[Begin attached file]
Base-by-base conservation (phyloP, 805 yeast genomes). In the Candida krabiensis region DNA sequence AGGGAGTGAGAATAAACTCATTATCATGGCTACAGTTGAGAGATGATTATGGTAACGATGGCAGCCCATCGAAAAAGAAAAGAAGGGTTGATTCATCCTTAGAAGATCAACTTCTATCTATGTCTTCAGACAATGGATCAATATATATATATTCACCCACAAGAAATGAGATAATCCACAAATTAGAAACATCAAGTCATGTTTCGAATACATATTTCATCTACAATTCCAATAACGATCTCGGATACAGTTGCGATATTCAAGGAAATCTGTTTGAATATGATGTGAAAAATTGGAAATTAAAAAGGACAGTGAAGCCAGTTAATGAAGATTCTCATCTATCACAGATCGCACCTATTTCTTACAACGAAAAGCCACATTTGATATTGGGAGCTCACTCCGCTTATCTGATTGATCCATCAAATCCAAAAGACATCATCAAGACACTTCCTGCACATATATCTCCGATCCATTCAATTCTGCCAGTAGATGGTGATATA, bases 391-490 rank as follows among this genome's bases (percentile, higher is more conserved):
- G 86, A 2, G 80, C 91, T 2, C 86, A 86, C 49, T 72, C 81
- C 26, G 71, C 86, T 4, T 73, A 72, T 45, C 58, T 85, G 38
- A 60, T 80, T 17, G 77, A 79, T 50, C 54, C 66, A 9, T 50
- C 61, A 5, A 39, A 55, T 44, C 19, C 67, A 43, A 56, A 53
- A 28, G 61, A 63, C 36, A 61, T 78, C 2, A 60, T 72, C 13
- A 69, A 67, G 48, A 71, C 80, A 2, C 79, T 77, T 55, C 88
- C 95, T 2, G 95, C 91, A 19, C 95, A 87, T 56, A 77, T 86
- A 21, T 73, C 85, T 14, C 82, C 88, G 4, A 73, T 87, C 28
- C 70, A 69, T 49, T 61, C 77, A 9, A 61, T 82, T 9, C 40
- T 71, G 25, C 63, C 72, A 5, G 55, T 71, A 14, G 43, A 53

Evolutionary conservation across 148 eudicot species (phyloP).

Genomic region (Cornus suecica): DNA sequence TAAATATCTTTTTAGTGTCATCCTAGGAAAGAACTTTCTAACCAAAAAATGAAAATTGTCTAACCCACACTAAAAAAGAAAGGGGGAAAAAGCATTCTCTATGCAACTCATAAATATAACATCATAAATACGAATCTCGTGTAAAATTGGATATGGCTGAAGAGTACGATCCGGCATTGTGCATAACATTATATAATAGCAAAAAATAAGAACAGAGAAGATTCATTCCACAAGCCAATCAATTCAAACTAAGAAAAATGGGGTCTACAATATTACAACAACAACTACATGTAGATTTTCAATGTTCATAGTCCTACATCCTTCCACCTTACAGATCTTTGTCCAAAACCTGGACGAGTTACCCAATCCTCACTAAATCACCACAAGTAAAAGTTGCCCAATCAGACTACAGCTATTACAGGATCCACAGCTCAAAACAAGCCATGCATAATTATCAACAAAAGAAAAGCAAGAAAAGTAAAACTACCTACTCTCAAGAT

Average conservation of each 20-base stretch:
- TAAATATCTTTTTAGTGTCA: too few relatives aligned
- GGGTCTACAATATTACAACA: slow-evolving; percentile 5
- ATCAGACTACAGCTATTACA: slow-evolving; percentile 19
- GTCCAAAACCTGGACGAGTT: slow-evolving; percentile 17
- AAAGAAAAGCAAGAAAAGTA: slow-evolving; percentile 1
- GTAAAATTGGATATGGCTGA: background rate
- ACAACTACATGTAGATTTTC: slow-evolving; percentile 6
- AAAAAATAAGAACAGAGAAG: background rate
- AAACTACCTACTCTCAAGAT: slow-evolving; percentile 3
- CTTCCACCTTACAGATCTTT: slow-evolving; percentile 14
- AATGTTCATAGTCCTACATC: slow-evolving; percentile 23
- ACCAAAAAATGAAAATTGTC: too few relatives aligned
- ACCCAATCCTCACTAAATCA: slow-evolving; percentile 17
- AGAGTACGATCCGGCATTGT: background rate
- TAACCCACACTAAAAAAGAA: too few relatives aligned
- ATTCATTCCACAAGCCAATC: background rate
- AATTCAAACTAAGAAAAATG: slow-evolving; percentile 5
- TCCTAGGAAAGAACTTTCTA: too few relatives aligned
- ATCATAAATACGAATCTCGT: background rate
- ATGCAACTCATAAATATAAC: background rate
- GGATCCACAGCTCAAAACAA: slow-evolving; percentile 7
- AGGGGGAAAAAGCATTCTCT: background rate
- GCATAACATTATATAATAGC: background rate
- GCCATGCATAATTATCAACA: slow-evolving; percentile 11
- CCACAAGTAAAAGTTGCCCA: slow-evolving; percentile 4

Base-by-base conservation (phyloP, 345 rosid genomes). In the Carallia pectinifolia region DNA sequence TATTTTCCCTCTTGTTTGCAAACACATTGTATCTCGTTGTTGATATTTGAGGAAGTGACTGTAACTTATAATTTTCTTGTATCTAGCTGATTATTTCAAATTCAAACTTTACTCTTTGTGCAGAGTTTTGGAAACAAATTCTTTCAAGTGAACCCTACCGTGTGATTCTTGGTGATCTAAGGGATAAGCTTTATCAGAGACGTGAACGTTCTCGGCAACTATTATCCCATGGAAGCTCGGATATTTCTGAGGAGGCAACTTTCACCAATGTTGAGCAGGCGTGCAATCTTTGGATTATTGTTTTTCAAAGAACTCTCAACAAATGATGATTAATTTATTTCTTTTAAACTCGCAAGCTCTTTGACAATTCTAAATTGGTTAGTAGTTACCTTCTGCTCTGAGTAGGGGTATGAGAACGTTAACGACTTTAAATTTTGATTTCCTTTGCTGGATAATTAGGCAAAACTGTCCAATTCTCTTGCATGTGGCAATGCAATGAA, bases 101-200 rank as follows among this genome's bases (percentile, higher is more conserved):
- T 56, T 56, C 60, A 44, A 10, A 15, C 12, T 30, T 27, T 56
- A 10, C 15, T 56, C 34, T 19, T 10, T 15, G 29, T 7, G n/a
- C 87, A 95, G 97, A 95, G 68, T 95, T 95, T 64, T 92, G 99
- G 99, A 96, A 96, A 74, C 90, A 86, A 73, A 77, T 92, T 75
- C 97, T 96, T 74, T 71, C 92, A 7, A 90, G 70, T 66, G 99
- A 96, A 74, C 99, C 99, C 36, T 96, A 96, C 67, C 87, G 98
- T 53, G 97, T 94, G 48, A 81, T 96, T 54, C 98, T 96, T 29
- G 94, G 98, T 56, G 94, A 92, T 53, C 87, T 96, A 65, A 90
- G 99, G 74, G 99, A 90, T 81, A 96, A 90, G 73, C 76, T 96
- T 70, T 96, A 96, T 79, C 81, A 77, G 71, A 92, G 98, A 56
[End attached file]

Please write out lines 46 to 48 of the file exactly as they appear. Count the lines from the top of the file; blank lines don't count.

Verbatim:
- A 96, A 74, C 99, C 99, C 36, T 96, A 96, C 67, C 87, G 98
- T 53, G 97, T 94, G 48, A 81, T 96, T 54, C 98, T 96, T 29
- G 94, G 98, T 56, G 94, A 92, T 53, C 87, T 96, A 65, A 90